While for many a stint in Okinawa is a chance to feel at home in a beautiful place abroad, for younger recruits, the experience can be stultifying. Suicide rates are high, and trained fighters with little to do can be dangerous. Toward the end of our time in Okinawa, a few blocks from where we were living off-base, a navy corpsman, Gabriel A. Olivero, and a Japanese woman were found dead in her apartment; he had stabbed the woman and then killed himself. At that point a month-long curfew was imposed for all American troops and their families, protests resumed at base gates, and the long-planned move of the Futenma Marine base from Naha to the jungle up north was further delayed as activists tried to have it shut down altogether. Black-and-white stickers appeared on light poles and pavements spelling out an inarguable pair of demands: “NO RAPE, NO BASE.”
Few of the thousands of military bases that the US maintains around the world are in settings quite as combustible as Okinawa, where the bases are so vast and so different from the local culture. Until the murder, I had felt entirely at home in the Okinawan community. Our car’s license plate, as with all those registered to Americans, began with a “Y,” and there were certain restaurants and bars we were told not to enter as they were reserved for locals. But following Olivero’s crime, I became aware that I was intruding on the land of others and began changing my routine. I was less inclined to visit the Japanese grocery store and started frequenting the commissary on-base.
At the English discussion class on the Futenma base organized by Kiki, Johnson meets Naomi, an Okinawan woman, who is caught between two worlds. She works at the US naval hospital but the rest of her family is against the US military presence. Her parents even tried to stop her from working on-base. Passing by protesters at the gates, she feels scared: “They don’t say it to me, but I feel like I’m their enemy.” Johnson writes that Naomi hated seeing Okinawans fight one another like this, in conflict over the US military presence. When she saw protesters who could have been her grandparents outside her workplace, she thought about what larger powers had led them to take such action. “It makes me think we were forced to fight for somebody’s gain,” she said, and she implied that “that somebody was the US and Japanese governments.”
Fighting for somebody else’s gain is a predicament to which a lot of people in Okinawa can relate. For Americans, amid the tedium of base life, something worse awaits: deployment to faraway wars, for months and even years. The experiences of American women on the island—both those with family members on active duty and those on active duty themselves—make up another theme in Johnson’s book. At a St. Patrick’s Day party, she interviews Ashley, the twentysomething wife of an officer in the marine corps, who busies herself organizing workshops and training for servicemembers but is plainly frustrated with the limits of her on-base existence. “Being a wife is the hardest job in the military” goes the needlepoint cliché; this is patently not true given the comparative fatality rates of those on duty, but for those left behind, the situation is not easy. Spouses must run their households alone in a foreign country, thousands of miles from their support networks, with no chance of regular employment. In response, a cottage industry of military wives running Facebook businesses has sprung up: their photography studios, essential oil schemes, and yoga classes are both a source of income and a diversion from the constant stress of a partner’s deployment.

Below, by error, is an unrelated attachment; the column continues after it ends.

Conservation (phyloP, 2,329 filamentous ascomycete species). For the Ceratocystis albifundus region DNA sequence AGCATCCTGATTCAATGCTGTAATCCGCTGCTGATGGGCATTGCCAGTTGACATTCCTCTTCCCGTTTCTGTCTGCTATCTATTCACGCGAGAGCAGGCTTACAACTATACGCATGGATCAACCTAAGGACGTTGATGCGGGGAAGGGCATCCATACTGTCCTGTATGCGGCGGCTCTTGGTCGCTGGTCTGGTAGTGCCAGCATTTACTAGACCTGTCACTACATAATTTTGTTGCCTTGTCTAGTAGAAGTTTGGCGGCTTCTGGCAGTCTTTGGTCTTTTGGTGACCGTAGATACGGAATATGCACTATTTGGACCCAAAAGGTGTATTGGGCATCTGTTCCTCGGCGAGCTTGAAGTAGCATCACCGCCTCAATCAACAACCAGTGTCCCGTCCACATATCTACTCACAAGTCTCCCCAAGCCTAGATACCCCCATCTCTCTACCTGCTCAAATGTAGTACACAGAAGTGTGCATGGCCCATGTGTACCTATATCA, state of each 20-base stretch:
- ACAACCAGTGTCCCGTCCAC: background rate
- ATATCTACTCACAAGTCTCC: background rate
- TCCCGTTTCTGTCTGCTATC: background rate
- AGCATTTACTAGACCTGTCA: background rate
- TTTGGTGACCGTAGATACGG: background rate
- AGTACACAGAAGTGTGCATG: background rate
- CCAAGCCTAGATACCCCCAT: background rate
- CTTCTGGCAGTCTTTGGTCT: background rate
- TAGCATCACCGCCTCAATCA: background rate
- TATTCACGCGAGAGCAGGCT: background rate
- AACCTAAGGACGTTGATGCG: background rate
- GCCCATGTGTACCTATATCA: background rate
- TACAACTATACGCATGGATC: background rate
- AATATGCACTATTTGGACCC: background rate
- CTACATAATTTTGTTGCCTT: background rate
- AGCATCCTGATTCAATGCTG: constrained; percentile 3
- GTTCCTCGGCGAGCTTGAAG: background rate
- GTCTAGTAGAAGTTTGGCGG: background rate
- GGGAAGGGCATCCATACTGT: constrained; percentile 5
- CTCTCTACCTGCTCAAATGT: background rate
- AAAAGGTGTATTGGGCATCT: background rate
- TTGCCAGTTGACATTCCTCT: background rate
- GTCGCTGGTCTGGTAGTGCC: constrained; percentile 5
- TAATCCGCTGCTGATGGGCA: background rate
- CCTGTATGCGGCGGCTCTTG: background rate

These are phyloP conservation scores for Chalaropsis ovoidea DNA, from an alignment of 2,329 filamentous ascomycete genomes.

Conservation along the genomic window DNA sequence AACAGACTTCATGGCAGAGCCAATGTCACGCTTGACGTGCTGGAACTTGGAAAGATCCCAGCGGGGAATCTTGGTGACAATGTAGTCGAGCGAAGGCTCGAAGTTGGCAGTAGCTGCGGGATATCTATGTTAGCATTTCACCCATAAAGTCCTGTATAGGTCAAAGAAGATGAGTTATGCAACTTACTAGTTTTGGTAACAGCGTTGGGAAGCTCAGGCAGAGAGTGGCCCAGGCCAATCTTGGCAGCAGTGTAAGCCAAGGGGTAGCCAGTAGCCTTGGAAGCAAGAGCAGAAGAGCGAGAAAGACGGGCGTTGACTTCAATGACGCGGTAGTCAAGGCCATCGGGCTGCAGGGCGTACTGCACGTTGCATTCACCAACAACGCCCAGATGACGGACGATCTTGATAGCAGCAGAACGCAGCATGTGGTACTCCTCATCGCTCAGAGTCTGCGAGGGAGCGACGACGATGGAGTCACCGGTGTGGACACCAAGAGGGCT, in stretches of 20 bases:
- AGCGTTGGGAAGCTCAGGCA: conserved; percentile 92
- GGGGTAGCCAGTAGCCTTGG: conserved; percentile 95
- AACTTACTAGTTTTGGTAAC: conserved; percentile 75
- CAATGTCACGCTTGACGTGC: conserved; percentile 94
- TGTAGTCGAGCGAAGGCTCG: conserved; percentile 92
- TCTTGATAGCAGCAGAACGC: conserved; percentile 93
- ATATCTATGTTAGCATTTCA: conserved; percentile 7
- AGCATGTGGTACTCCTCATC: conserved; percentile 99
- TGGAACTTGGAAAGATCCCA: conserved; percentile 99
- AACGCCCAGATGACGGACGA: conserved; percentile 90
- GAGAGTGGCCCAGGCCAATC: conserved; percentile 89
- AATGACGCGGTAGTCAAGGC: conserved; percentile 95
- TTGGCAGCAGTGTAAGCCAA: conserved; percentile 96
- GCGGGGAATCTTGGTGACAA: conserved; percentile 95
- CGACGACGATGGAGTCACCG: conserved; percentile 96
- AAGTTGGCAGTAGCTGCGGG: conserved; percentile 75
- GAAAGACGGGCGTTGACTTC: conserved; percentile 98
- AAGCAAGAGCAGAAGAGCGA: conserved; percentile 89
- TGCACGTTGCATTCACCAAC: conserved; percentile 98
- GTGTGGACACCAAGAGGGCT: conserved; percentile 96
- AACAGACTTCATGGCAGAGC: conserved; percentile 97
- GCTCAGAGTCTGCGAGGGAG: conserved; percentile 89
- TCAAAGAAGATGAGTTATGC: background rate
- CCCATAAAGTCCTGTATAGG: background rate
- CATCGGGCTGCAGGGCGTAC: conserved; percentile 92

One such business I patronized while living in Okinawa was run by the wife of an airman. She and her father, who were both Thai, cooked and delivered meals to American homes on- and off-base. One day when she came by my apartment with a week’s worth of pad thai and green curry, the woman appeared extremely agitated. She explained that her husband had recently been sent to Afghanistan for ten months, and she’d just heard the news that a member of his small unit had died in a bombing west of Kabul. This was not unusual: 2,440 Americans have died in Afghanistan since the war began in 2001, and more than 20,000 service members have been wounded in action. But strange as it might sound, after two years “on island,” the conversation was shocking. Amid two ongoing wars in the Middle East and—closer to Okinawa—fraught relations with China over nearby territory in the South China Sea, it occurred to me that no one in Okinawa talked about war.
Despite the awful news, for security reasons the woman couldn’t even contact her husband. It would be a year before they could reunite. Meanwhile, she was stuck at the southern tip of Japanese territory on a steamy August night, with a toddler in tow and a trunkload more meals to deliver. Alone, but also in the thick of it.
Elizabeth Miki Brina’s Speak, Okinawa, which will be published by Knopf in February, examines the relationship between her mother, a nightclub hostess in Okinawa, and her father, an American army officer stationed there after four years in Vietnam. The memoir also imagines past interactions of Okinawans and Americans, including those of civilian islanders hiding underground from Allied forces during World War II and members of Commodore Matthew Perry’s expedition to Okinawa in the nineteenth century. ↩